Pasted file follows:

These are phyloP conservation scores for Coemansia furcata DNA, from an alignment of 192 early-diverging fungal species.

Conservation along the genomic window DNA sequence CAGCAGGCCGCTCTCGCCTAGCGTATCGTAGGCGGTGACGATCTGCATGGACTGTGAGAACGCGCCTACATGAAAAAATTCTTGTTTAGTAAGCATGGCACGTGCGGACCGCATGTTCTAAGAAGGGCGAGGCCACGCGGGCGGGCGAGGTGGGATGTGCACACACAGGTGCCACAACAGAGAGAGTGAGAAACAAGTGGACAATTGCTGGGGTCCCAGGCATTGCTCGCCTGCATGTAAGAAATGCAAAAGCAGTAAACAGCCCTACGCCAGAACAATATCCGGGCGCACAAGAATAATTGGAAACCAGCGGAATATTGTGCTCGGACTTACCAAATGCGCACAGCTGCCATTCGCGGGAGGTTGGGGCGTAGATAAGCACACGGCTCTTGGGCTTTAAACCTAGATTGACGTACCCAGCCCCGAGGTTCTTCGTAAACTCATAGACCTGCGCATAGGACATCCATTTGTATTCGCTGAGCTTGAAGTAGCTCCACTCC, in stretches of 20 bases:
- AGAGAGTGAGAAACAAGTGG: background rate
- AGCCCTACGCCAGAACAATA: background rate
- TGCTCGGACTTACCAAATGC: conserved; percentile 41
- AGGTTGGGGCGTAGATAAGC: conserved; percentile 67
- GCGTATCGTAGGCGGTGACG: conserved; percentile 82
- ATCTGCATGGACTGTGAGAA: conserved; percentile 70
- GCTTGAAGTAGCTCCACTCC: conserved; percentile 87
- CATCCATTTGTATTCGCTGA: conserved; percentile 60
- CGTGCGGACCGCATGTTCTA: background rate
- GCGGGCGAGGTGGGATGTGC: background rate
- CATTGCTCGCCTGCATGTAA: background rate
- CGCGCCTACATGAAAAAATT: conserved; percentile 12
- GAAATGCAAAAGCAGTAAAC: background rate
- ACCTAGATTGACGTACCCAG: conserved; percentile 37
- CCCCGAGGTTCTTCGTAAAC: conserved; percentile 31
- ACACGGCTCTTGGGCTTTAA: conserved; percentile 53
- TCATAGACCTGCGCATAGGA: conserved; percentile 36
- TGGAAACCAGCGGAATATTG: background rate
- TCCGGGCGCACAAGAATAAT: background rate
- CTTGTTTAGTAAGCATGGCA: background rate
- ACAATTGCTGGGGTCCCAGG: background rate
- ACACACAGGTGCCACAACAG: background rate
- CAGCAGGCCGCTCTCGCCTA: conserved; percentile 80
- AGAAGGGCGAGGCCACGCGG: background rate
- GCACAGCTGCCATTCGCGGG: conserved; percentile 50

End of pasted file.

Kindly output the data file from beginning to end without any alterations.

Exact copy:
These are phyloP conservation scores for Coemansia furcata DNA, from an alignment of 192 early-diverging fungal species.

Conservation along the genomic window DNA sequence CAGCAGGCCGCTCTCGCCTAGCGTATCGTAGGCGGTGACGATCTGCATGGACTGTGAGAACGCGCCTACATGAAAAAATTCTTGTTTAGTAAGCATGGCACGTGCGGACCGCATGTTCTAAGAAGGGCGAGGCCACGCGGGCGGGCGAGGTGGGATGTGCACACACAGGTGCCACAACAGAGAGAGTGAGAAACAAGTGGACAATTGCTGGGGTCCCAGGCATTGCTCGCCTGCATGTAAGAAATGCAAAAGCAGTAAACAGCCCTACGCCAGAACAATATCCGGGCGCACAAGAATAATTGGAAACCAGCGGAATATTGTGCTCGGACTTACCAAATGCGCACAGCTGCCATTCGCGGGAGGTTGGGGCGTAGATAAGCACACGGCTCTTGGGCTTTAAACCTAGATTGACGTACCCAGCCCCGAGGTTCTTCGTAAACTCATAGACCTGCGCATAGGACATCCATTTGTATTCGCTGAGCTTGAAGTAGCTCCACTCC, in stretches of 20 bases:
- AGAGAGTGAGAAACAAGTGG: background rate
- AGCCCTACGCCAGAACAATA: background rate
- TGCTCGGACTTACCAAATGC: conserved; percentile 41
- AGGTTGGGGCGTAGATAAGC: conserved; percentile 67
- GCGTATCGTAGGCGGTGACG: conserved; percentile 82
- ATCTGCATGGACTGTGAGAA: conserved; percentile 70
- GCTTGAAGTAGCTCCACTCC: conserved; percentile 87
- CATCCATTTGTATTCGCTGA: conserved; percentile 60
- CGTGCGGACCGCATGTTCTA: background rate
- GCGGGCGAGGTGGGATGTGC: background rate
- CATTGCTCGCCTGCATGTAA: background rate
- CGCGCCTACATGAAAAAATT: conserved; percentile 12
- GAAATGCAAAAGCAGTAAAC: background rate
- ACCTAGATTGACGTACCCAG: conserved; percentile 37
- CCCCGAGGTTCTTCGTAAAC: conserved; percentile 31
- ACACGGCTCTTGGGCTTTAA: conserved; percentile 53
- TCATAGACCTGCGCATAGGA: conserved; percentile 36
- TGGAAACCAGCGGAATATTG: background rate
- TCCGGGCGCACAAGAATAAT: background rate
- CTTGTTTAGTAAGCATGGCA: background rate
- ACAATTGCTGGGGTCCCAGG: background rate
- ACACACAGGTGCCACAACAG: background rate
- CAGCAGGCCGCTCTCGCCTA: conserved; percentile 80
- AGAAGGGCGAGGCCACGCGG: background rate
- GCACAGCTGCCATTCGCGGG: conserved; percentile 50